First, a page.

Teach employees what they need to know to be safe when travelling. This can be general safety
advice, company-specific information, such as what to do if anything happens, or regional
Creating a travel risk assessment template to identify potential hazards and risks and approve trips
An easy-to-follow process ensures all potential trips are assessed before they are booked, and
only trips where the risk level is acceptable are allowed to go ahead.
Emergency response planning
Emergency response planning is also a critical component of a TRM program. Companies need to develop
an emergency response plan to ensure they can respond appropriately if an incident occurs; it should
include the following:
Procedures for security incidents, natural disasters, and other crises.
A pre-arranged plan for quickly identifying who is impacted by an incident and what
actions need to be taken, such as moving staff to a safe location.
Emergency contact information and communication protocols
Setting up an easy way for remote staff to contact the company in an emergency and methods for the
company to contact staff. Any emergency communication method should be separate from any communication
channel used for mundane matters.
Periodic emergency response training exercises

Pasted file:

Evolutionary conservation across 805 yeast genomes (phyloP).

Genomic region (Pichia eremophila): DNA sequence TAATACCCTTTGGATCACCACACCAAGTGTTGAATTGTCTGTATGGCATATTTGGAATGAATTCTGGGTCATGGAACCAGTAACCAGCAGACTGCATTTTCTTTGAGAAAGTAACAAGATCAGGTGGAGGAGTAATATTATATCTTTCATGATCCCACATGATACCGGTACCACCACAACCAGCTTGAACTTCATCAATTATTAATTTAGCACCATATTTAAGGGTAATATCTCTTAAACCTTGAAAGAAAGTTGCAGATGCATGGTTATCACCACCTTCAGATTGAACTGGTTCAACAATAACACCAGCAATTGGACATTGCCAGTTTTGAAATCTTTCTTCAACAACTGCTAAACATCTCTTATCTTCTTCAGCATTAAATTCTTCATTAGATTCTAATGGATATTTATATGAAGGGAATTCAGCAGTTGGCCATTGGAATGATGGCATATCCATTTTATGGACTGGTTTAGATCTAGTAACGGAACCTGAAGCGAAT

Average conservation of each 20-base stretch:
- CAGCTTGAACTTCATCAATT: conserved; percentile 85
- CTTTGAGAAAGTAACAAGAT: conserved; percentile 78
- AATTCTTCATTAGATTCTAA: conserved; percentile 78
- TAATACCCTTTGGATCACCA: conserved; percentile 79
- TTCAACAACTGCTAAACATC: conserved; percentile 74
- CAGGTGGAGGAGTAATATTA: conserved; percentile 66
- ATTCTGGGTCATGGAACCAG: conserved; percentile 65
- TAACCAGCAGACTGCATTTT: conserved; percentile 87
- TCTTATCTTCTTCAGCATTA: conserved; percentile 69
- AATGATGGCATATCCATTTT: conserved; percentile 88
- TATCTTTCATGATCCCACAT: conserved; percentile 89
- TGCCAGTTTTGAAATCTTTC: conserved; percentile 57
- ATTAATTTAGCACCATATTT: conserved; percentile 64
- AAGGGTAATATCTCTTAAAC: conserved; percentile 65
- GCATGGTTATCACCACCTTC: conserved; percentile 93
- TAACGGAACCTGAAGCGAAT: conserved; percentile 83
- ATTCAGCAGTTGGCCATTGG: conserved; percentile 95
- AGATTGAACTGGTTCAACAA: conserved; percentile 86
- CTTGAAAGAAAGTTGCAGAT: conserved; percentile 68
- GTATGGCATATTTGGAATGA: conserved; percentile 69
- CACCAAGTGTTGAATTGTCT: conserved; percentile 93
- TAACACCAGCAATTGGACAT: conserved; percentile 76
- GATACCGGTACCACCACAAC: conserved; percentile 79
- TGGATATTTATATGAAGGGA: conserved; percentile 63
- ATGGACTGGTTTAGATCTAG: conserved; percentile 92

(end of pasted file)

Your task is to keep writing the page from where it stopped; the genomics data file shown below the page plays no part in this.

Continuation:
To ensure that the communication channels work and that the people responsible for acting in the event
of an emergency both know what they are doing and are practised at it.
Before each trip, the employer should ensure the trip has acceptable risk levels and
proactively take steps to reduce the risk. These steps can and should be as automated and
straightforward as possible to reduce the chances of staff trying to find ways to avoid them.
These steps should include the following.
Planning a safe trip
If the trip is to an inherently risky destination, all parts should be planned with that in
mind. That might mean choosing specific hotels or travel options. In some cases, this can
include security escorts.
Providing a briefing on specific risks before each trip
Before each trip, a traveller should get a briefing on important information about their
destination and any locations they are due to travel through.
Provide any safety equipment.
If the trip requires specific equipment to ensure the traveller's safety, it must be delivered